Subtitled "Music of the Rio Grande Valley of Texas and Southern Arizona," this compilation of 18 tracks from the late 1940s through the early '90s illustrates several aspects of border music. Conjunto music is well-represented, as expected, along with other strains of the Tejano sound that aren't quite as reliant on the usual accordion-dominated arrangements. The great Lydia Mendoza is represented with one of her best recordings, the 1954 bolero "Aunque Me Odies," and Beto Villa Orquesta with Carmen y Laura do a bolero-mambo that's more pop-oriented (in a good way) than the usual Tejano harmony number. The last five tracks are by Native Americans from Southern Arizona, who play "chicken scratch" with casual similarities to the conjunto played by Tejanos, although the arrangements give greater prominence to fiddles and saxophones. This has more variety, and higher quality, than the usual Tex-Mex/conjunto/Tejano/border music compilation, and is recommended to those who want a good sampling of some of the better stuff. Comes with copious annotation.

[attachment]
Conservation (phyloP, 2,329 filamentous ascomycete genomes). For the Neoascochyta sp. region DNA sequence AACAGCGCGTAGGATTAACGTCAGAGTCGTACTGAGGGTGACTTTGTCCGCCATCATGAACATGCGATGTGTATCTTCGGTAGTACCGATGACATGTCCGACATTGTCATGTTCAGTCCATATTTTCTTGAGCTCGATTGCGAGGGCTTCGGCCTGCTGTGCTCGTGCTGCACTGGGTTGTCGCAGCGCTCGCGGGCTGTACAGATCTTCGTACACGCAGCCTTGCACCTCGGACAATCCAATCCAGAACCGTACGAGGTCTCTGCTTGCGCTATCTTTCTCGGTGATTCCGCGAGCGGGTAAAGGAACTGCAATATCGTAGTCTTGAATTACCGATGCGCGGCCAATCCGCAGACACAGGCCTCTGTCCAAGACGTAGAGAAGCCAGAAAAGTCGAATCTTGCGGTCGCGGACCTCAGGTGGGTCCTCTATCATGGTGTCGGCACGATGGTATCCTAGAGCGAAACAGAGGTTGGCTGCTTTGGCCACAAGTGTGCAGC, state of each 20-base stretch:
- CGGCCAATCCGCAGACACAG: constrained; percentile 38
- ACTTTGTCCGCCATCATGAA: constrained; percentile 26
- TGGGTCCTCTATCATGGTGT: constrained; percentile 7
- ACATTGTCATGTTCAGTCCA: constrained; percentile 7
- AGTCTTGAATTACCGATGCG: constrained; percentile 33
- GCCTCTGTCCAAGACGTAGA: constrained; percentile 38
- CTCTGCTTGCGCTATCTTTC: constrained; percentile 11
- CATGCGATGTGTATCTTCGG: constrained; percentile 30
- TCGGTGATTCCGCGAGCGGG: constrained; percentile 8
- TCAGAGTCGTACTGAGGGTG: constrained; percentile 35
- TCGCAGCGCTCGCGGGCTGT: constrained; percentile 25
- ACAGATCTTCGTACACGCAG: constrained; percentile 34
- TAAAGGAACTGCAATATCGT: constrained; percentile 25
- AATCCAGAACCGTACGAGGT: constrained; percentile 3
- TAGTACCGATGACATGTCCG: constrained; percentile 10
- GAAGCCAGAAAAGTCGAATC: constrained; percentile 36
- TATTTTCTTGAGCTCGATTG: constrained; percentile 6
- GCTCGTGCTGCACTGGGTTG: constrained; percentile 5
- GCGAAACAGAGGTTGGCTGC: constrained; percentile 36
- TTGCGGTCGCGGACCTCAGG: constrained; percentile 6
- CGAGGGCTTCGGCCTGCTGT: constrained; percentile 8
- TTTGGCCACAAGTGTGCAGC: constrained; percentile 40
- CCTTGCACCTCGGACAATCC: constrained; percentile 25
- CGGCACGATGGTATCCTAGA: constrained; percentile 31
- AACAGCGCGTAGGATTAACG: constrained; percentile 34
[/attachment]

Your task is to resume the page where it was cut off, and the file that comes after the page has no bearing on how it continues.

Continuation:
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AllMusic Review by Richie Unterberger